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Hoffmann, R. A wiki for the life sciences where authorship matters. Nature Genetics (2008)

Ionic inhibition of catalytic phosphorylation of histone by bovine brain protein kinase.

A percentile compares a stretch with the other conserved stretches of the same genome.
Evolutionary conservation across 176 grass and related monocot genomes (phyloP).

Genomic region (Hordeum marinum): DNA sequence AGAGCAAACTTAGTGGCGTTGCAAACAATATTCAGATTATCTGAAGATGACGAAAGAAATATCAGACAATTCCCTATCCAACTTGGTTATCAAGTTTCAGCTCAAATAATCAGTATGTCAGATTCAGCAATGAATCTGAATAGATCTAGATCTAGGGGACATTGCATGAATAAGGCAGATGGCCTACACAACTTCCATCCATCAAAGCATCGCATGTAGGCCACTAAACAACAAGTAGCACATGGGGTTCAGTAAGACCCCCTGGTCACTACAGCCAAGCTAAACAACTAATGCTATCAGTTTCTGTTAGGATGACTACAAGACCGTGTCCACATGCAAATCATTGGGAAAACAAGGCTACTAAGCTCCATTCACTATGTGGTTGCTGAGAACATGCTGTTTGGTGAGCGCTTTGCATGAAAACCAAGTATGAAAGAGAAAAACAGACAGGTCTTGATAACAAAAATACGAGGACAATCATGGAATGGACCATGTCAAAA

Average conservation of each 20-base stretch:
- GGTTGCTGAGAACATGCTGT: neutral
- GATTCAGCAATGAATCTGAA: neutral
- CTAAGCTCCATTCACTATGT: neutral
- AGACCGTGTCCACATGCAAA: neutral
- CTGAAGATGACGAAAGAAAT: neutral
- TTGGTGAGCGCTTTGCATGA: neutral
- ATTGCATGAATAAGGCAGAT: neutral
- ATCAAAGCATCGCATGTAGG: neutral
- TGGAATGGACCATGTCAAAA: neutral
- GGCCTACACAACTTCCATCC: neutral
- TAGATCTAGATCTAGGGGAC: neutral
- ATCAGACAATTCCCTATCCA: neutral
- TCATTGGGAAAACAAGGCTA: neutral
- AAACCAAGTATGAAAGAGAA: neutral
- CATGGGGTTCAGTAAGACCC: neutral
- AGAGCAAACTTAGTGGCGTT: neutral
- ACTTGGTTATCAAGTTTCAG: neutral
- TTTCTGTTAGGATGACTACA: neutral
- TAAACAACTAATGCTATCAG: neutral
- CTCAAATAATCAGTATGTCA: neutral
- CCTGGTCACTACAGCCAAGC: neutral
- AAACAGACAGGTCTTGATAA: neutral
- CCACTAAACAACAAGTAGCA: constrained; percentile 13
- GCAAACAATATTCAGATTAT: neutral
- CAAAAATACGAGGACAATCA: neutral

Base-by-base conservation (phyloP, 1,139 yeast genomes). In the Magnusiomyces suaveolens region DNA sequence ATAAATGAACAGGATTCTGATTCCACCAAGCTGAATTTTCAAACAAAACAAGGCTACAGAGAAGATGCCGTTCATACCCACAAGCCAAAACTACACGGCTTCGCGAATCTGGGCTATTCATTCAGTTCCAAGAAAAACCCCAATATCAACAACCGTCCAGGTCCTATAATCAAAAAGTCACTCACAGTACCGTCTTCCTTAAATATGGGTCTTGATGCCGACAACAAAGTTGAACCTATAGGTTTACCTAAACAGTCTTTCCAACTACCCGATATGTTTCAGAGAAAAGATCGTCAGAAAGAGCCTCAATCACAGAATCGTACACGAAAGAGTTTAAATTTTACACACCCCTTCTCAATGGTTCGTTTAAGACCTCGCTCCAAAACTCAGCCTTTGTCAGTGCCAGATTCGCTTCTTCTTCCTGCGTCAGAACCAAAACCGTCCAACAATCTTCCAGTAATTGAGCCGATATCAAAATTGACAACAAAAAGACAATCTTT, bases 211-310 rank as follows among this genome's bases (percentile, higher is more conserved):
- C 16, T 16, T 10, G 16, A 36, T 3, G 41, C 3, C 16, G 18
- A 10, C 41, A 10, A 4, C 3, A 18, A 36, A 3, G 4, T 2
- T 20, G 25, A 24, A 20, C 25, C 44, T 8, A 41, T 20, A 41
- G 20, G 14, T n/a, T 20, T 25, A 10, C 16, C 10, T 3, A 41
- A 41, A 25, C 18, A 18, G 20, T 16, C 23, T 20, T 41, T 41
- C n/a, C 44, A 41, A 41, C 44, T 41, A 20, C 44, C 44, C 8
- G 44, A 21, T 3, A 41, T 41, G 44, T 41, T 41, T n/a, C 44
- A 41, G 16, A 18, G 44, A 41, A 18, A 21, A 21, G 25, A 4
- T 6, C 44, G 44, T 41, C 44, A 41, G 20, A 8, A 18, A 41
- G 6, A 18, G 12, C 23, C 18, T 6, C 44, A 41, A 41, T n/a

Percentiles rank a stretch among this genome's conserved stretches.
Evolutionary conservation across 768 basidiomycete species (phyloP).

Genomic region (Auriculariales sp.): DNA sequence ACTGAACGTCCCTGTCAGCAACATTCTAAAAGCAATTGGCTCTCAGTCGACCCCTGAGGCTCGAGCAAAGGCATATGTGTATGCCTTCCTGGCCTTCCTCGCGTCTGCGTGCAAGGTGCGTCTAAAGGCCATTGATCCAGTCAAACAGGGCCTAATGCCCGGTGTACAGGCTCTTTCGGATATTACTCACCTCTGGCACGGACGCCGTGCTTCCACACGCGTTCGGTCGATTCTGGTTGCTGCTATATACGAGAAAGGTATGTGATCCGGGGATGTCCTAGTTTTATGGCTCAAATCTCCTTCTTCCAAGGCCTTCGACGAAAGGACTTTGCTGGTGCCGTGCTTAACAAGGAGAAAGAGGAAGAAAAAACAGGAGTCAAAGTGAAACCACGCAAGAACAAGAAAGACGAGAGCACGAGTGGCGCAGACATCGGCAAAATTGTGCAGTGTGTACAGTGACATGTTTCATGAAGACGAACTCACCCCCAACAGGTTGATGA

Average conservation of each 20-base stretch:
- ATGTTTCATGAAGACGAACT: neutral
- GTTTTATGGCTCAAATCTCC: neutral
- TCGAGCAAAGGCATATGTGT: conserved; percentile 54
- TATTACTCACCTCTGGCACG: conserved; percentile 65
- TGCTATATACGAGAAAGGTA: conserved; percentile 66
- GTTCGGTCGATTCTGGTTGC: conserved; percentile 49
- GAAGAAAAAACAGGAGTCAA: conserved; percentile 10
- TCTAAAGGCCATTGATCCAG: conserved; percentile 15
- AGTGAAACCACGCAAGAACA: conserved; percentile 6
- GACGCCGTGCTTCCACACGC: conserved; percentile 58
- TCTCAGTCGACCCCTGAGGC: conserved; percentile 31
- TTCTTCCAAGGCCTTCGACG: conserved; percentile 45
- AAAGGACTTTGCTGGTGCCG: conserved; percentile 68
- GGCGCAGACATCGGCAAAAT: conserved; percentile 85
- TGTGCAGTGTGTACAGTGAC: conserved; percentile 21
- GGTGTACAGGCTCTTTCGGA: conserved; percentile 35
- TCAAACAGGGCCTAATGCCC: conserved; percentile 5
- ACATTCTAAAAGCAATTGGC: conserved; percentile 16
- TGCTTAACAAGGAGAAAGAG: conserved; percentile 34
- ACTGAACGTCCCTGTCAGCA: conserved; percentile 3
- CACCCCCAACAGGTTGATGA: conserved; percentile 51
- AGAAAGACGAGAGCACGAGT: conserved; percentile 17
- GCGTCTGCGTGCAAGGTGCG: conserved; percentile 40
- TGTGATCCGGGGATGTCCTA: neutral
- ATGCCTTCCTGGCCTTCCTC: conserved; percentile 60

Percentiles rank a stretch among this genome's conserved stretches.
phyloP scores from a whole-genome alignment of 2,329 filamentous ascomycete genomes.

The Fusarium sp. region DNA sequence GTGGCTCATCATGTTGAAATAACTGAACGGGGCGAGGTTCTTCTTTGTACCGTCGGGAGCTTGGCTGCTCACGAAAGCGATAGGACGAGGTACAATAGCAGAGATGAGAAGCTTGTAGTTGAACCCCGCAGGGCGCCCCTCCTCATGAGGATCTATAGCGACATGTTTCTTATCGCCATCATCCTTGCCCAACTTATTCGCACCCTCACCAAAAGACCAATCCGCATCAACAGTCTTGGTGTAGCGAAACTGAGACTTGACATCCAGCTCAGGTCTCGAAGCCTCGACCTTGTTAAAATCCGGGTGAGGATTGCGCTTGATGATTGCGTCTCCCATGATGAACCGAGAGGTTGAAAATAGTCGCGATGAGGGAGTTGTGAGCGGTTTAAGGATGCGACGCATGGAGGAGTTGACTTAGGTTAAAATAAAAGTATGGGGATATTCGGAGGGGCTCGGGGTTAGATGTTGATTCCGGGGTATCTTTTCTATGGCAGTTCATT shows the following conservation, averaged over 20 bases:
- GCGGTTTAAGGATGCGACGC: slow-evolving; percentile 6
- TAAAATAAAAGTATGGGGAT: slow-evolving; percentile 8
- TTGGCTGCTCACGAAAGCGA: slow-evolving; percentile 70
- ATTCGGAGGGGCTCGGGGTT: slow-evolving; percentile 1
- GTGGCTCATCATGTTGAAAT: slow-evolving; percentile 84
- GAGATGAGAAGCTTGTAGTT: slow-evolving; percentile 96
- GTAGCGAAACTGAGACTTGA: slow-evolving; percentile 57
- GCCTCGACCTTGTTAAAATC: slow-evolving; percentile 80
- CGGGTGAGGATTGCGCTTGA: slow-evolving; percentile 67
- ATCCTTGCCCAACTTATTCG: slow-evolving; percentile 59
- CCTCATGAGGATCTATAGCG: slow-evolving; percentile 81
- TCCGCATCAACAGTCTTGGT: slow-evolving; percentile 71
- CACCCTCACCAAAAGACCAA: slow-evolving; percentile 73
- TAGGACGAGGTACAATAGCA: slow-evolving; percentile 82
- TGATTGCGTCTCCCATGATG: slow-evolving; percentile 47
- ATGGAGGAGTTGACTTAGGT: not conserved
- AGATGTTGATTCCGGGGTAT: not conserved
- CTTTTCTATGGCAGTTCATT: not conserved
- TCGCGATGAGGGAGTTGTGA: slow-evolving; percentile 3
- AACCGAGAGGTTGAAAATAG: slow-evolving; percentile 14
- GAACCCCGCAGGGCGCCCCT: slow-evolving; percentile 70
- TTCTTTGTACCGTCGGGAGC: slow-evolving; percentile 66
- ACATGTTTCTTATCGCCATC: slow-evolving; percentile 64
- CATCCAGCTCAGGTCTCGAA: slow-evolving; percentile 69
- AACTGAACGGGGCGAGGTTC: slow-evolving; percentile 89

The effects of various ions commonly found in protein kinase assays upon the rate of histone phosphorylation catalyzed by the highly purified bovine brain enzyme, protein kinase I, have been investigated. Sodium, potassium, and magnesium were found to inhibit histone phosphorylation by protein kinase I in a similar manner. The degree of inhibition by any of these cations was demonstrated to be directly proportional to the square root of the ionic strength of the assay medium. The relationship between the ionic strength of the assay medium and the rate of histone phosphorylation catalyzed by protein kinase I was employed to correct the rate of histone phosphorylation at various magnesium acetate concentrations to a standard ionic strength. When this was done an analysis of the previously postulated rate law for histone phosphorylation c atalyzed by protein kinase I gave a binding constant for the magnesium-ATP complex which was in agreement with that expected for this complex on the basis of various binding constants available in the literature. These results demonstrate that it is unnecessary to postulate a specific ion inhibition process for protein kinase I by the ions employed in this study. They also support the reasonable assumption that magnesium ion binds to ATP at or prior to the rate-determining step in histone phosphorylation catalyzed by protein kinase I. The expression developed in this paper for the effect of ionic strength upon protein kinase I activity can now be used to correct activity measurements made under various assay conditions to a standard assay state, allowing facile comparisons of kinetic data. It should be possible to develop similar expressions for other protein kinases and substrates to permit useful interpretation of kinetic data.[1]


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